Practical Applications

Traditional acupuncture protocol might be effective for enhancement of muscular strength and power. The use of several acupuncture sessions better contributes to enhancement of muscular performance in resistance exercises than does a single session. The Zusanli (ST36) is the most popular acupoint and is frequently used to increase muscular strength and power.

Uncertanity with the exact mechanism of DOMS development and variations in degrees of muscle damage among participants might contribute to controversy of results related to the ergogenic effect of acupuncture in sport through management of DOMS. Muscle pain relief was not always associated with improvement of muscle function, so other alternative modalities, such as exercise, might be added to overall management of DOMS. The use of trigger/tender points instead of classic acupoints demonstrated promising results in terms of acupuncture treatment of postexercise muscle soreness. Further research is required to analyze muscular function after treatment of DOMS by trigger/tender point acupuncture in participants with similar degrees of muscle damage.

Acupuncture use in endurance activity is associated with improvement of heart rate and blood pressure of participants but not with their aerobic performance. It is not apparent if participants in the presented studies represented a homogenous population in terms of traditional Chinese medicine. Thus, the probable reason for failure of acupuncture to enhance aerobic performance might be invalid study design caused by the application of similar acupuncture protocols for all sportsmen without individualization.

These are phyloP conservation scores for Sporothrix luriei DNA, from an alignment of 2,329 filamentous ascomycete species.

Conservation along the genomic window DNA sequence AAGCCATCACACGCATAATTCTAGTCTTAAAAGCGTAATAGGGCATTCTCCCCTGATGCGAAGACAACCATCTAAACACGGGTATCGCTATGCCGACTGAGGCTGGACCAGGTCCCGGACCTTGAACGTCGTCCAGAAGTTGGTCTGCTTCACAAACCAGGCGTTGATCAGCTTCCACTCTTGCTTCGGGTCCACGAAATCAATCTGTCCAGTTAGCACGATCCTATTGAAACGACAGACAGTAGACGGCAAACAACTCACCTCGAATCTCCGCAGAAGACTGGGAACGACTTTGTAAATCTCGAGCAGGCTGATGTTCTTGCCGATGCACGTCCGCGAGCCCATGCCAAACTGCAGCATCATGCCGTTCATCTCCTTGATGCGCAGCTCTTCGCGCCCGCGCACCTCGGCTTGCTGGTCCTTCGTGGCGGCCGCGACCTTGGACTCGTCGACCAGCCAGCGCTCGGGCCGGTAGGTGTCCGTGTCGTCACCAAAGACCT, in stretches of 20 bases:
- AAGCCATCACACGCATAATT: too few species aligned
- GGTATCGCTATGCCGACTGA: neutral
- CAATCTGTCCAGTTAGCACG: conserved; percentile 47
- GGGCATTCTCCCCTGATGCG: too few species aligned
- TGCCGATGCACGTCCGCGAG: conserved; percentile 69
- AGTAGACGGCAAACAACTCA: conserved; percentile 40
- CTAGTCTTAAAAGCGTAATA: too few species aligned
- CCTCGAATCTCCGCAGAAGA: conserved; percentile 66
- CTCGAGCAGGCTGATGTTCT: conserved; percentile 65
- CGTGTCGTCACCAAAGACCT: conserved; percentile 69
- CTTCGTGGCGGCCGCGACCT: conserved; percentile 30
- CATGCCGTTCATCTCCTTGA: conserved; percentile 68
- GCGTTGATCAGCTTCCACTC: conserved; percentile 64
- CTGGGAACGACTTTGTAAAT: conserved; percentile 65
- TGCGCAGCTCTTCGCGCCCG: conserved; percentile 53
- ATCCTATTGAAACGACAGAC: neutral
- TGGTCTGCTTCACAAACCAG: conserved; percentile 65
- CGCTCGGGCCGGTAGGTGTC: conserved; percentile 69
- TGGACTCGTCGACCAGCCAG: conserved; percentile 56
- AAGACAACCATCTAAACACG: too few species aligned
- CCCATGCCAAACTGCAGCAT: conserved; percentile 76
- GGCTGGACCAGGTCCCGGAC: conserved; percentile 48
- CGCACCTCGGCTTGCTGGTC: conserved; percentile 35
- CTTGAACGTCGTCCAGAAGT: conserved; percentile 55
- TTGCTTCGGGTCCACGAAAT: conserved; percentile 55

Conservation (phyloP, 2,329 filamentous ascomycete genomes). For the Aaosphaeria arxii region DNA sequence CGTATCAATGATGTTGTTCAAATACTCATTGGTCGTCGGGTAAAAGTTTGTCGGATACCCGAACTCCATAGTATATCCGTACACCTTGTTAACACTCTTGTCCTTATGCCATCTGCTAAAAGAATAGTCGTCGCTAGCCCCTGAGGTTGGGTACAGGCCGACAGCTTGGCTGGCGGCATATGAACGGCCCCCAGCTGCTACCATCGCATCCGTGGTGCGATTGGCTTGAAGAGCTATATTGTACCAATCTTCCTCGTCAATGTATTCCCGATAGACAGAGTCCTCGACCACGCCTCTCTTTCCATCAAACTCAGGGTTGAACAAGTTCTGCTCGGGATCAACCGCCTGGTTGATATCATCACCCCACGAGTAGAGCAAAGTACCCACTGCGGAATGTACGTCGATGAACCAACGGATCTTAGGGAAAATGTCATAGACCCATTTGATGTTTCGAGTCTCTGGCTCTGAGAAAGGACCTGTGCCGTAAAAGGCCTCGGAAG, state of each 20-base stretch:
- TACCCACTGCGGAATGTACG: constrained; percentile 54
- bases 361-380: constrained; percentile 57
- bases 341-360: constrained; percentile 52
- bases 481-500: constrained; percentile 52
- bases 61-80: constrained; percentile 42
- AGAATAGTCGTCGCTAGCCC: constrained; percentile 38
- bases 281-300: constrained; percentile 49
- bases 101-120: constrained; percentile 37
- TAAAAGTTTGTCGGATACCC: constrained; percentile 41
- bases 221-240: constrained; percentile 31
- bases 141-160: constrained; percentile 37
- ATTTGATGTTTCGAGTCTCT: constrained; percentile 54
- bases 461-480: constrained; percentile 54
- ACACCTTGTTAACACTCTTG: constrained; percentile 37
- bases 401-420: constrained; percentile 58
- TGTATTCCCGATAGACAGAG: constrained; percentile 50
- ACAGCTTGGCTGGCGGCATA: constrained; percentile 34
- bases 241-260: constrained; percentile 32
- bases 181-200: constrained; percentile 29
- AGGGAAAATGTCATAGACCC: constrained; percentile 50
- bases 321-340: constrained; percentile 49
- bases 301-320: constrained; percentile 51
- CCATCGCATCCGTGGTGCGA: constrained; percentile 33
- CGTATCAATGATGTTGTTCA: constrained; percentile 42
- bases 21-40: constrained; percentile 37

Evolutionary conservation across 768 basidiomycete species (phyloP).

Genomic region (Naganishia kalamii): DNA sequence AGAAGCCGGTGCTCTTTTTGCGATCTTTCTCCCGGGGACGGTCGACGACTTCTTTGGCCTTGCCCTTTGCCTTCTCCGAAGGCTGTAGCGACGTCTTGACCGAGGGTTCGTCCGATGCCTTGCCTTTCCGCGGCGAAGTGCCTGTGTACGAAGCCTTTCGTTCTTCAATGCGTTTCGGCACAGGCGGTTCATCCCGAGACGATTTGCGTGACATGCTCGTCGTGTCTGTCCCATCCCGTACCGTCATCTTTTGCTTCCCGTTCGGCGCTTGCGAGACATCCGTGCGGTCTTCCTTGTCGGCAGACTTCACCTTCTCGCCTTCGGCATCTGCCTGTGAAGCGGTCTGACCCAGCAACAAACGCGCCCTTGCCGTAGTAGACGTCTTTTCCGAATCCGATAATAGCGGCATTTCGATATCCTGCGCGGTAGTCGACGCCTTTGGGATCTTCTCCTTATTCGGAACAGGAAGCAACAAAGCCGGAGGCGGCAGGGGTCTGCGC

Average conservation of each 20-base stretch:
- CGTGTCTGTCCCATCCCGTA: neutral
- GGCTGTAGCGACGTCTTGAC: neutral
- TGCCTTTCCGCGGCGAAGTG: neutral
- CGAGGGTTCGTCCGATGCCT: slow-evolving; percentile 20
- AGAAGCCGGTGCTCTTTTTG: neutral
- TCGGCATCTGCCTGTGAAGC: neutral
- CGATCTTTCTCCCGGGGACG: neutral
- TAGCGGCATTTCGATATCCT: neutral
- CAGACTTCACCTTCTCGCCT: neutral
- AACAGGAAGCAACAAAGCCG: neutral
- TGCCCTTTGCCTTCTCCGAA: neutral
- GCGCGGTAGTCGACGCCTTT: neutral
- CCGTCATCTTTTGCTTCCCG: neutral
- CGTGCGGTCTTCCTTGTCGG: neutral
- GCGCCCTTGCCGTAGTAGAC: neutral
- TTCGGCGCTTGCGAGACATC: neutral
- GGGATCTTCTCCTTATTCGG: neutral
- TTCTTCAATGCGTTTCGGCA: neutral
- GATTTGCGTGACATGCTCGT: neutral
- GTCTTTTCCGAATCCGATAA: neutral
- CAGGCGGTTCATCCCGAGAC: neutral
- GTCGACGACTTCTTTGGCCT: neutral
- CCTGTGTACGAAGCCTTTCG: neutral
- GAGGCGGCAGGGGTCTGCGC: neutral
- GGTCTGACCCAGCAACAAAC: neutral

A randomized clinical trial is not an ideal approach for studies exploring the ergogenic effect of acupuncture in sport. Thus, selection of participants in accordance with traditional Chinese medicine's principles would be more relevant to solve the aforementioned controversies between Western and Chinese medical systems. Consequently, pattern-tailored acupuncture instead of standard acupuncture protocol would provide specialists with a more reasonable strategy to study ergogenic features of acupuncture. The problem with the placebo effect of sham acupuncture could be overcome by repeated application of real and sham acupuncture in the same group of subjects. Both biomedical and traditional Chinese theories must be included in further well-designed large sample studies aimed to critically explore the ergogenic effect of acupuncture in human performance.